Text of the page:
Judicial District of New Haven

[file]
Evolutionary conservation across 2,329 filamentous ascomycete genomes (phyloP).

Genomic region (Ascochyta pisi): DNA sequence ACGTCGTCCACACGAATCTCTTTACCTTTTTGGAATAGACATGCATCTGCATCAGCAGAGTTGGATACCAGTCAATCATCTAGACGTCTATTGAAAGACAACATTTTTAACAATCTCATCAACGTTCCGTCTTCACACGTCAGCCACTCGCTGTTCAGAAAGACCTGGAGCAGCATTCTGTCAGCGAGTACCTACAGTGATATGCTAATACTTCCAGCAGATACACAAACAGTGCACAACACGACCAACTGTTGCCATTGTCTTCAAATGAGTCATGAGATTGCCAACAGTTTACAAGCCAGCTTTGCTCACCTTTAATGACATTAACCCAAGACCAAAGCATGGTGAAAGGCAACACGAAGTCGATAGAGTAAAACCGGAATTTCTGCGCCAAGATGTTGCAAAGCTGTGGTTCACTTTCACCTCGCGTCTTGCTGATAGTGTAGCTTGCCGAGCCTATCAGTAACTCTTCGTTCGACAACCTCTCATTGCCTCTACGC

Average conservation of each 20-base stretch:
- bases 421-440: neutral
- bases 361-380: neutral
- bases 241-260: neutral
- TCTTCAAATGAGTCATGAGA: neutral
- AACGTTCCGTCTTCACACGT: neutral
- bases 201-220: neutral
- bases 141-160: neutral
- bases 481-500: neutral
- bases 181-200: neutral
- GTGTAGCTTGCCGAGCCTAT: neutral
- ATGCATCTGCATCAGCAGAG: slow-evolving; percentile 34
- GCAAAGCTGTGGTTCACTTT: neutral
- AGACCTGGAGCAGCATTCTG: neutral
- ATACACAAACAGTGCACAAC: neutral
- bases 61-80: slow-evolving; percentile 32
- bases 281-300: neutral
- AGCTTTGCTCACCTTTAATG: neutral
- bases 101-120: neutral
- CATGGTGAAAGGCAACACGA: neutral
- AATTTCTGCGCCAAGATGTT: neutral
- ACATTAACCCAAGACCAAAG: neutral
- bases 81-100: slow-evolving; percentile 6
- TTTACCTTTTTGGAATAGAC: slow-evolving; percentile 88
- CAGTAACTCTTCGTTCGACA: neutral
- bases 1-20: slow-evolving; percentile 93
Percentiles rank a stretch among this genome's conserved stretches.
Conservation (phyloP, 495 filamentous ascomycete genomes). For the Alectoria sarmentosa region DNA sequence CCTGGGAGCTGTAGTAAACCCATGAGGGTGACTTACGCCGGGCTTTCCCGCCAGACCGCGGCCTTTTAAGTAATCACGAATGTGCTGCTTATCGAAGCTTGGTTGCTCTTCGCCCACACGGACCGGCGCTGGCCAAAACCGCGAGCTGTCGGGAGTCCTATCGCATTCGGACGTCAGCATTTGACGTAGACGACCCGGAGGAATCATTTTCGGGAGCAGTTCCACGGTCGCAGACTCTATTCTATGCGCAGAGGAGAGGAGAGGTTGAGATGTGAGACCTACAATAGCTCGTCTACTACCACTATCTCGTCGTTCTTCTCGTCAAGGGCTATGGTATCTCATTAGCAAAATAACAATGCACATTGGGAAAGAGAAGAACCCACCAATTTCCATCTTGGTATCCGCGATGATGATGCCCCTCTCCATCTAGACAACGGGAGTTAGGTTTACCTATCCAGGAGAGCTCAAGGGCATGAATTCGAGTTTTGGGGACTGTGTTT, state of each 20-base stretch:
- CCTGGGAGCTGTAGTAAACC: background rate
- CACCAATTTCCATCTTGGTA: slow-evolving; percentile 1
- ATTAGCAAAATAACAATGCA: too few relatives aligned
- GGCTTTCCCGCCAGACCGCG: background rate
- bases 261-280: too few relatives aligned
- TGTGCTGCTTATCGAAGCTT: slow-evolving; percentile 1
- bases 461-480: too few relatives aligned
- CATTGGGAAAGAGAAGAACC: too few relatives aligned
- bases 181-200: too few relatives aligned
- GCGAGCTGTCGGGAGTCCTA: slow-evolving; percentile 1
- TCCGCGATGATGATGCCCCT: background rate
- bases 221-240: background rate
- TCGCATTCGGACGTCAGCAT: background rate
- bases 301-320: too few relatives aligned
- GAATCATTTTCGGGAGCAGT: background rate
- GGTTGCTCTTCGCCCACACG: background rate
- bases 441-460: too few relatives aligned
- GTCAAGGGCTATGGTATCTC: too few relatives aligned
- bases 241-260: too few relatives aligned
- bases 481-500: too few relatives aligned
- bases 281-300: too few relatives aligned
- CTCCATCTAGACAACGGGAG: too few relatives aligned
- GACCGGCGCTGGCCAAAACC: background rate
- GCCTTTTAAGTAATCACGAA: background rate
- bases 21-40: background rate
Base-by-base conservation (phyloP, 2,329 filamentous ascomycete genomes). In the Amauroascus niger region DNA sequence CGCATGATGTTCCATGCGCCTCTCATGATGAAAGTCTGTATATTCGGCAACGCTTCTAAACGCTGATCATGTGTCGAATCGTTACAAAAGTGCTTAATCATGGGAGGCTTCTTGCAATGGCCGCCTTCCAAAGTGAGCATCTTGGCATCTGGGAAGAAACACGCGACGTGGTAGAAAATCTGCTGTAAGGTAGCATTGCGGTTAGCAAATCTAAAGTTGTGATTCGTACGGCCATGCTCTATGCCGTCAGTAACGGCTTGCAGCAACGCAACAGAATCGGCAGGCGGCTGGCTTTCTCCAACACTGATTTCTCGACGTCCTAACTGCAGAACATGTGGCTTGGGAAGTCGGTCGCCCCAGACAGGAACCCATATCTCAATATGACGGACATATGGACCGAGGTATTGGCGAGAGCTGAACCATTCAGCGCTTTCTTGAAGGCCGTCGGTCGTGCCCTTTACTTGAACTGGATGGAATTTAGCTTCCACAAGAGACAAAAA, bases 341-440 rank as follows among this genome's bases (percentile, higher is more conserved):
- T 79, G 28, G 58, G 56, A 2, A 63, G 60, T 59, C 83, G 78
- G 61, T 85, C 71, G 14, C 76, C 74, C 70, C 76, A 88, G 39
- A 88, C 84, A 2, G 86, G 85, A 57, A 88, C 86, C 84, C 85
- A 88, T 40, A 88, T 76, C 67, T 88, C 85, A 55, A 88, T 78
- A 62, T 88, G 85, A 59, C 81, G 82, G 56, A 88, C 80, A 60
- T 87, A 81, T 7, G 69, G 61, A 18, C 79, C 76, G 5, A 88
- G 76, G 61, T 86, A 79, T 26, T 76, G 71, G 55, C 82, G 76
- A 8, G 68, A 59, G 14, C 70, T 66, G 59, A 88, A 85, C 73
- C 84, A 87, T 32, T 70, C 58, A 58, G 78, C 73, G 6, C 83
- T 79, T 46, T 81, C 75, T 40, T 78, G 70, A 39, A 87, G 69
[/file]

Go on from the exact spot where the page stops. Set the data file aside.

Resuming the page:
†††† †Criminal; Whether State Constitution Affords Due Process Protection Against Suggestive Identification Procedures Employed by Private Actors; Whether Admissibility of Eyewitness Identifications Should be Determined Based on Totality of Circumstances. †The defendant was convicted of numerous crimes in connection with the robbery and shooting of Johnnie Jones in a walkway behind a shopping plaza on the evening of December 30, 2009.† At the scene of the incident, Jones told the 911 dispatcher that the perpetrators were two black men and that he did not know who had shot him.† A week later, Jones told the investigating police officer that one of the perpetrators had played football with him in elementary school.† On February 20, 2010, Jones provided the officer with a photocopy of a picture of the defendant that he found on a social networking website and told the officer that the defendant was the man with whom he had played football and who had robbed him at gunpoint.† On March 10, 2010, the officer read Jones the witness instruction form for photo identification and then showed Jones a photographic array consisting of eight dark-skinned black men with short hair wearing dark shirts. Without hesitation, Jones identified the defendant from the array as the perpetrator.† Jones later stated that he also knew the defendant from seeing him at local bars and stores prior to the shooting.† The trial court denied the defendantís motion to suppress Jonesí identification, finding that the identification procedure was not unduly suggestive.† The court noted that the officer administered the procedure in a neutral fashion, employed traditional procedures and did not attempt to influence the outcome of the process.† The court further noted that the photographic array was not designed or presented in a suggestive manner, that the individuals in the photos looked substantially similar, and that the defendantís photograph was not prominently displayed or otherwise highlighted.† On appeal, the defendant argues that in determining the admissibility of Jonesí identification, the trial court should have considered whether Jonesí own investigation into the identity of his assailant impermissibly tainted his identification.† The defendant acknowledges that the federal constitution affords due process protection only against impermissibly suggestive identification procedures employed by state actors but asks that our Supreme Court rule that the state constitution affords due process protection against identifications tainted by suggestive actions by private actors.† The defendant also requests that the Supreme Court abandon the federal standard for determining the admissibility of eyewitness identification evidence under which the reliability of the evidence is only considered if it is found that the identification procedure was impermissibly suggestive and rule that the state constitution requires that the admissibility of such evidence be determined based on the totality of the circumstances.† The defendant alternatively claims that the admission of Jonesí identification constituted plain error.†††